The trouble that ICICI Bank CEO and MD Chanda Kochhar is getting into is a pointer to the fact that the Narendra Modi government is waking up after quite a few bank defaulters fled India before the law-enforcement agencies could get a whiff of their intentions. Before a whistleblower blew the lid off Kochhar’s façade of professional integrity, properties of Nirav Modi worth more than the amount he has misappropriated have been forfeited. Rotomac’s owners have been arrested. Every other day, some ‘NPA villain’ is raided and apprehended. As this government ends its fourth year, the Chidambaram family is in the soup. A reason might also be the acquittal of A Raja by a special court where a lax public prosecutor failed to establish the Union of India’s case. It is obvious that the image-conscious prime minister is shaken. His concern and newfound alacrity are praiseworthy. Fly-by-night businessmen will now find it tough to escape the law. However, in view of the unravelling corporate scandals, a pro-active vigilance policy should be in place. For long, since the premier was the chief minister of Gujarat, his rivals have targeted him, accusing him of cronyism — often referred to as “crony capitalism” by socialist propagandists — of the Ambani-Adani variety. This, even as their allegations fly in the face of hard evidence. Such arguments must reach the lay in a lucid language. Further, when a Nirav Modi gets letters of credit issued from Indian as well as foreign banks by flaunting PNB’s letters of understanding, or when Videocon’s Venugopal Dhoot floats a company with Kochhar’s husband, takes a loan worth thousands of crores and then sells it off to Deepak Kochhar’s trust for some lakhs, the government can pre-empt such dubious acts. Such prevention would be wiser on the part of the state than the cure of chasing the crooks and recovering the money lost from them. Then, such a policy must be marketed well, too, for the sake of politics.

On the other hand, when the nation is concerned about the jobless GDP growth, it is not advisable to create an atmosphere of fear in the business class. This class of people that had got stunned by the 2008 subprime mortgage crisis was hit by a scared UPA government’s policy paralysis after the INC developed cold feet following incessant reports of financial wrongdoings by the then ministers. While the industry began looking up in the first two years of the BJP-led NDA government, it was struck by demonetization in the third and GST in the fourth. No doubt, the disruptive measure of November 2016 was needed to deal a blow to cash hoarders and the reform of July 2017 had been an age-old demand of all. However, the implementation of each left many befuddled. First, repeated warnings by the prime minister before the invalidation of Rs 500 and Rs 1,000 notes might have been good politics, given the BJP’s anti-corruption promises in 2014, but it was inadvisable economics. Then, if large denomination notes had become a convenient tool in the hands of bribers, the introduction of Rs 2,000 notes was inexplicable. And while GST was supposed to rid businessmen of the hassle of filing a whole lot of taxes, the complicated slab structures are now more difficult to handle than the sales tax, octroi, excise duty, etc that they had to contend with under the previous regime. The government must appreciate the fact that the trading class flourishes and generates jobs aplenty when the systems are not only simple but also familiar. Businessmen are now wondering whether the way they had been functioning for more than 70 years of Indian independence was all wrong! Ease of doing business, the government must note, is not realised by digitisation of the processes alone, which the Modi dispensation is excited about. That merely brings in transparency. The state must make rules and regulations simple and ensure there is no multiplicity of authority in the process of sanctioning a business.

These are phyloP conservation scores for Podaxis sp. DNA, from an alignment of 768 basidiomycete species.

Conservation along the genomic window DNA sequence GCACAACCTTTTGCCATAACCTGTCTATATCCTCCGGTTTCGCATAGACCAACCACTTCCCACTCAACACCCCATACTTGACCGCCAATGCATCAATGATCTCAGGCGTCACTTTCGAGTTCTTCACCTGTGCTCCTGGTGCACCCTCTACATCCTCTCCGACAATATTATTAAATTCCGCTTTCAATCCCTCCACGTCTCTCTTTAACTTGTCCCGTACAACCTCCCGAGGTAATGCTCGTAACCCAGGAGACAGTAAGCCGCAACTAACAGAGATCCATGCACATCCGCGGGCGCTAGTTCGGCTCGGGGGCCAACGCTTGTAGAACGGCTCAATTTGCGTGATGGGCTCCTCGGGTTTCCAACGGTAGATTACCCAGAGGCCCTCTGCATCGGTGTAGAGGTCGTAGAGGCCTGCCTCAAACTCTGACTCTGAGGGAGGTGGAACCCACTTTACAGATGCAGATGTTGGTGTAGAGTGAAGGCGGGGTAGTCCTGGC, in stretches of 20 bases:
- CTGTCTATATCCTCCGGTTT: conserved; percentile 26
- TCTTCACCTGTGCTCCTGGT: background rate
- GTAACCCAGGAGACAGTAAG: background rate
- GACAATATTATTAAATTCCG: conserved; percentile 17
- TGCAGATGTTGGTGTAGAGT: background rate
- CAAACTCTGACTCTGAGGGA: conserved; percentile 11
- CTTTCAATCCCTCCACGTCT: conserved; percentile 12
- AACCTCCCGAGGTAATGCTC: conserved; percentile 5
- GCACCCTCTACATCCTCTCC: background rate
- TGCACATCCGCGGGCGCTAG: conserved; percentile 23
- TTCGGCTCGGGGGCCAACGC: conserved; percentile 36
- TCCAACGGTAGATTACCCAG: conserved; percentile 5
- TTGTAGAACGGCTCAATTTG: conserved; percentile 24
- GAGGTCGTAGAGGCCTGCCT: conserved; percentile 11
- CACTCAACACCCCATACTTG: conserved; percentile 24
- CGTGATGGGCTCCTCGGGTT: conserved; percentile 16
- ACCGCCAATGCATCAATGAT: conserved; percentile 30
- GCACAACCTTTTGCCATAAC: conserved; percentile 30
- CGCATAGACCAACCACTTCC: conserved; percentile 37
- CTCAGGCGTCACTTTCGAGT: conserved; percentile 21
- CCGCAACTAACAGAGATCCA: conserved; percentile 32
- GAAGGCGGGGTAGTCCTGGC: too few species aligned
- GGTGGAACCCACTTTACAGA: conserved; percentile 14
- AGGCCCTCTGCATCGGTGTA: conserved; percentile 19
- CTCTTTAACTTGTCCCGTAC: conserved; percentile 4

Fortunately for Modi, he commands a huge support base of social media warriors who can hail his moves, defend him and troll the opposition. Unfortunately, the internet penetration is still not enough for the campaign to impress every pocket of society. Therefore, a multi-level approach is warranted to make good economics good politics as well. First of all, a roadmap of doing business ethically yet easily should be placed before businessmen. Then, if some slippery tycoons are being chased now, the government must hereafter felicitate scrupulous magnates before the people at large. No personality lesser than the prime minister himself must impress upon the masses that their aversion to the rich is suicidal, as their livelihoods will always be generated and maintained mostly by the private sector and not PSUs.

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